• Although apprenticeship learning offers such a wide exposure to skill areas and core qualification subjects, sometimes the missing link can be the simple foundation life skills. Skills like showing up and having eye-contact, shaking hands and introducing yourself and being able to interact and show initiative. These are the basics to not only the individual feeling more prepared and confident, but also it decreases the risk to businesses who take them on, in them being work-ready, therefore needing less training for the basics.

    Speaking to BBC News

    This is why at InspirEngage, we deliver the the Life Skills Bootcamps that equip young people with the basic skills, attitude and confidence which compliments the rest of their learning, but importantly, also, encourage those who may not have put themselves forward, to consider it.

  • The graduation was being held in Leicester, a city with a very high population of Indians. At InspirEngage International we have spoken to numerous young people from those communities who feel they might want to explore options like apprenticeships but feel they are unable to because their parents would not accept it, as an alternative to University and traditional routes. This can be addressed and we are beginning those conversations.

We want to thank Leicestershire Apprenticeship Hub and the LLEP for hosting this event and welcoming myself and InspirEngage to be a part of celebrating such an important journey for the graduates.

For all enquiries, email: info@inspirEngage.com

Recent data from the 2015 Social Enterprise Survey shows a diverse sector exceeding expectations in both growth and impact.

Over half of social enterprises have seen an increase in their turnover in the last year; this is partly due to innovation. Around 59% of organisations have developed a new product or service in 2014, 39% have expanded into new geographic areas and 83% have attracted new customers or clients.

On diversity, the social enterprise sector largely outperforms other businesses, with 40% now women led compared to 18% of SME’s- also worth noting that 91% of social enterprise leadership teams have at least one woman in them, and 11% of leaders are from a minority ethnic background.

“Social enterprises are transforming the way business is done. What this data shows is that they are continuing to expand, to do good and to change the lives of individuals and communities. When it comes to female and minority ethnic leadership, they are miles ahead of the pack. Of course there are challenges, but from these initial findings the sector is clearly in a strong and healthy position.” Peter Holbrook CBE, Chief Executive of Social Enterprise UK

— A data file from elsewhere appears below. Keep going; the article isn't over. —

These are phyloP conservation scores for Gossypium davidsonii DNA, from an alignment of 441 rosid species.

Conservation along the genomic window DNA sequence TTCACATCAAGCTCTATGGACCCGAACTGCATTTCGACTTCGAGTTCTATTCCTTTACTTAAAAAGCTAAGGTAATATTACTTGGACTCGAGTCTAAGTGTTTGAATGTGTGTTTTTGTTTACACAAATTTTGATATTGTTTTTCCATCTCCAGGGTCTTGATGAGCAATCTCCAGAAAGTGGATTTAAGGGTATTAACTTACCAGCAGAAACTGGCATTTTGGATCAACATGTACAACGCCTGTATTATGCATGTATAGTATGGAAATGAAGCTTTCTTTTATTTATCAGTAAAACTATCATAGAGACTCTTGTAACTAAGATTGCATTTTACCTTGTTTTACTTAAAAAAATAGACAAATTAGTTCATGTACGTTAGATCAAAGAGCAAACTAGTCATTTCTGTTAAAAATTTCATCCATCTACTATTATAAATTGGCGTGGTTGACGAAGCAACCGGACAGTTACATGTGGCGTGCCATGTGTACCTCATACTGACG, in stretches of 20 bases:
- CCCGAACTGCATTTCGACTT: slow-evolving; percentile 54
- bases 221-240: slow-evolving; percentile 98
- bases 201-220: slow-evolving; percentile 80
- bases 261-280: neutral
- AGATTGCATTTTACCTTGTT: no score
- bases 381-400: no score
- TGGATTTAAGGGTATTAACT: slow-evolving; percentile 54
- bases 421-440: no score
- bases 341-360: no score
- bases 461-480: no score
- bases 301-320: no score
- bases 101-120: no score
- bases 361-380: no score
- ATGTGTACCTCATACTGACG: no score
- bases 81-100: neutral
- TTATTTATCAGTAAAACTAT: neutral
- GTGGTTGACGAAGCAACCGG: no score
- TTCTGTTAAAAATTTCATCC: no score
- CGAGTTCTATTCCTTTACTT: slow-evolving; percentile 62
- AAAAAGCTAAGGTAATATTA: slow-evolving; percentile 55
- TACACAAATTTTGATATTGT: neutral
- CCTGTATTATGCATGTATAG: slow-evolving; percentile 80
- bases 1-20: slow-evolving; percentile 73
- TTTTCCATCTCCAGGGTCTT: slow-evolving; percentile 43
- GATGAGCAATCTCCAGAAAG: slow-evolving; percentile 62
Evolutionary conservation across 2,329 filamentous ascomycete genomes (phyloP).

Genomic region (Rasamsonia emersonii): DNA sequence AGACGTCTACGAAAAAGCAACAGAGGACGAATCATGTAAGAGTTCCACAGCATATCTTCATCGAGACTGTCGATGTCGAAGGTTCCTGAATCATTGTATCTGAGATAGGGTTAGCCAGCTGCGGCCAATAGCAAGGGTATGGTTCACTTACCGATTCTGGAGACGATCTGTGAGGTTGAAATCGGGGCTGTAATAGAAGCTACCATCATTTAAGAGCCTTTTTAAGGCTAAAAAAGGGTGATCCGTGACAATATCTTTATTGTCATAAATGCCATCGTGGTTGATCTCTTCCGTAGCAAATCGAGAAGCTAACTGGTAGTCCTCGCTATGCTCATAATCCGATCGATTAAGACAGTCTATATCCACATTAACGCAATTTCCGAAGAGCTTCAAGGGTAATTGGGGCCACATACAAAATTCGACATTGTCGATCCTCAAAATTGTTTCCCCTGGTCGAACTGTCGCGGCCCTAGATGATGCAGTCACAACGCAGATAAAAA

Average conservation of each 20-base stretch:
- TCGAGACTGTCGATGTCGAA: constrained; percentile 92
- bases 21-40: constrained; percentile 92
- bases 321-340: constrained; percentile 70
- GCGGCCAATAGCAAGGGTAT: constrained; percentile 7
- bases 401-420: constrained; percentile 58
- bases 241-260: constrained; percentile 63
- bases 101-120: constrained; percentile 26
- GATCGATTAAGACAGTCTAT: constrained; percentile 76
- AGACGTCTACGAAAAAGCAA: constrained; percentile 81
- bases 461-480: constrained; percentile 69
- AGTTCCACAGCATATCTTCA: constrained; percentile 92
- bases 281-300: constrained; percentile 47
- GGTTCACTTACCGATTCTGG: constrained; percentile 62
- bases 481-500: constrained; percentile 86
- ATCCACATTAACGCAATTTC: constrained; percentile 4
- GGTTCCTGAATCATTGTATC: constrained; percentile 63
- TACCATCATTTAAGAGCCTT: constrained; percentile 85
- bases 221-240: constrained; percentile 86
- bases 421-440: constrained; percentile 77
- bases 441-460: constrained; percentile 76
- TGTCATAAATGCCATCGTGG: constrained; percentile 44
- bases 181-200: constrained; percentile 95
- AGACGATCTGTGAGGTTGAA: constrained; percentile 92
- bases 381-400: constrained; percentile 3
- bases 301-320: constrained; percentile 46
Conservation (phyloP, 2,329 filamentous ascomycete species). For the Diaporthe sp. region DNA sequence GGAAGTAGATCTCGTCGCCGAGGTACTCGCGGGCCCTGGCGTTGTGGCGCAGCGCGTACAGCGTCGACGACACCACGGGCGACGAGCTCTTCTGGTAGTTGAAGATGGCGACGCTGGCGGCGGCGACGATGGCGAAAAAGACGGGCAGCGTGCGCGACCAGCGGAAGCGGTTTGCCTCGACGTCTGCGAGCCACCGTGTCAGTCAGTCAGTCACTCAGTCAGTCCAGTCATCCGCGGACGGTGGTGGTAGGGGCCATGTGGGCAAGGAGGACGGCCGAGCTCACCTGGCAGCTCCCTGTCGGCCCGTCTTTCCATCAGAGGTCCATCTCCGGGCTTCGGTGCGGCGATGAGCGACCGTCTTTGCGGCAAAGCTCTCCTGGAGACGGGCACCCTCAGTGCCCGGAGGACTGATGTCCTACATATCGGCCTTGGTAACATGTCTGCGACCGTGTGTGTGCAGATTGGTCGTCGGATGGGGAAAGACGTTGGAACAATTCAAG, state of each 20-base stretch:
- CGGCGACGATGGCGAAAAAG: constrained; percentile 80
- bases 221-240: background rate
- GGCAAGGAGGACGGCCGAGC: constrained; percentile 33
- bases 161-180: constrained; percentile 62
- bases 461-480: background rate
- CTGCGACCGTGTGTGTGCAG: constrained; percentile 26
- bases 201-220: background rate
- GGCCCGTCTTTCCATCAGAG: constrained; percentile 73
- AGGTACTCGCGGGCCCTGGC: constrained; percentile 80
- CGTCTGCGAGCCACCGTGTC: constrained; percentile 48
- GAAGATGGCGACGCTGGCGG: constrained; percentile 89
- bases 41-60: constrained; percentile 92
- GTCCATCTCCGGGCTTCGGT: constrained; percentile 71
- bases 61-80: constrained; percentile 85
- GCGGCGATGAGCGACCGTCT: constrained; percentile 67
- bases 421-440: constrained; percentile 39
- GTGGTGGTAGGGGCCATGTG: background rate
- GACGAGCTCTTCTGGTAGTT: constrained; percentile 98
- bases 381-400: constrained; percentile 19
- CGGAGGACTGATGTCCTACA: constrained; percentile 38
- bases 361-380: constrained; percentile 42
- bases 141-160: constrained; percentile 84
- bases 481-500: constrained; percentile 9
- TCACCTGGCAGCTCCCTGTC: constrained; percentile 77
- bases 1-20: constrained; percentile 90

The sector has come a long way, and at InspirEngage International we are focusing on developing skills of young people, women and businesses to be successful with a social conscience. See more info about our programmes on InspirEngage and our youtube channel to get a real flavor of how we are helping new social enterprises to come to life.

Overview of stats from the 2015 Social Enterprise Survey
• 5% of all businesses are social enterprises
• 52% increased turnover last year
• 39% have expanded into new geographic areas
• 59% have developed new products & services
• 83% have attracted new customers or clients
• 40% of social enterprise leaders are female
• 11% of social enterprise leaders are from minority ethnic backgrounds

Watch some relevant videos below:



 

Immigrant Social Entrepreneur in England awarded ‘Europe’s Most Influential Woman’

Melody Hossaini, accepting her award in the European Parliament, Brussels. 4 June 2015

Melody Hossaini, who was a star on BBC’s The Apprentice in 2011, was awarded ‘New European Woman Influencer’ of 2015 inside the European Parliament on 4 June.

The first New European Awards is an awards ceremony organised by UNITEE – The New European Business Confederation under the high patronage of the European Parliament. Its aim is to recognise and celebrate the contributions of New Europeans- Europeans with a migrant background. In particular, this year’s awards honoured four special categories: New European entrepreneur; New European Politician; New European Woman Influencer; and New European of the Year.

Melody, who was originally born in Iran and raised in Sweden, moved to the UK at the age of 13 and volunteered in her community for 11 years to champion young people, before setting up the successful social enterprise, InspirEngage International, in 2009 with the aim of training people to be successful by giving back. Since then, Melody has helped educational institutions to better prepare their students for the world of business and work, trained vulnerable adult women to become economically active through social enterprise and guided corporates to better engage with communities through innovative CSR models. She was the first social entrepreneur to appear on ‘The Apprentice’ being described by Lord Sugar as a ‘woman of exceptional ability’.

‘This award really is an honour for me. The journey as an immigrant to being able to transform communities, is one that has become my life. I’m so inspired by the people we train, who work tirelessly with so little. They inspire me to do more.’ Melody said. ‘We’re passionate about helping people to explore social enterprise as a vehicle to create change.’

A member of the judging panel, Viviane Teitelbaum, President of the European Women Network, stated ‘Melody’s commitment in the youth sector and social entrepreneurship in the UK is exemplary of the values we support at the European Women’s Lobby. Her support to young people and vulnerable women to develop the essential skills in order to be successful by giving back to people and society meets our aims. Melody is a wonderful role model for women and an influencer we will certainly hear more about in the future!’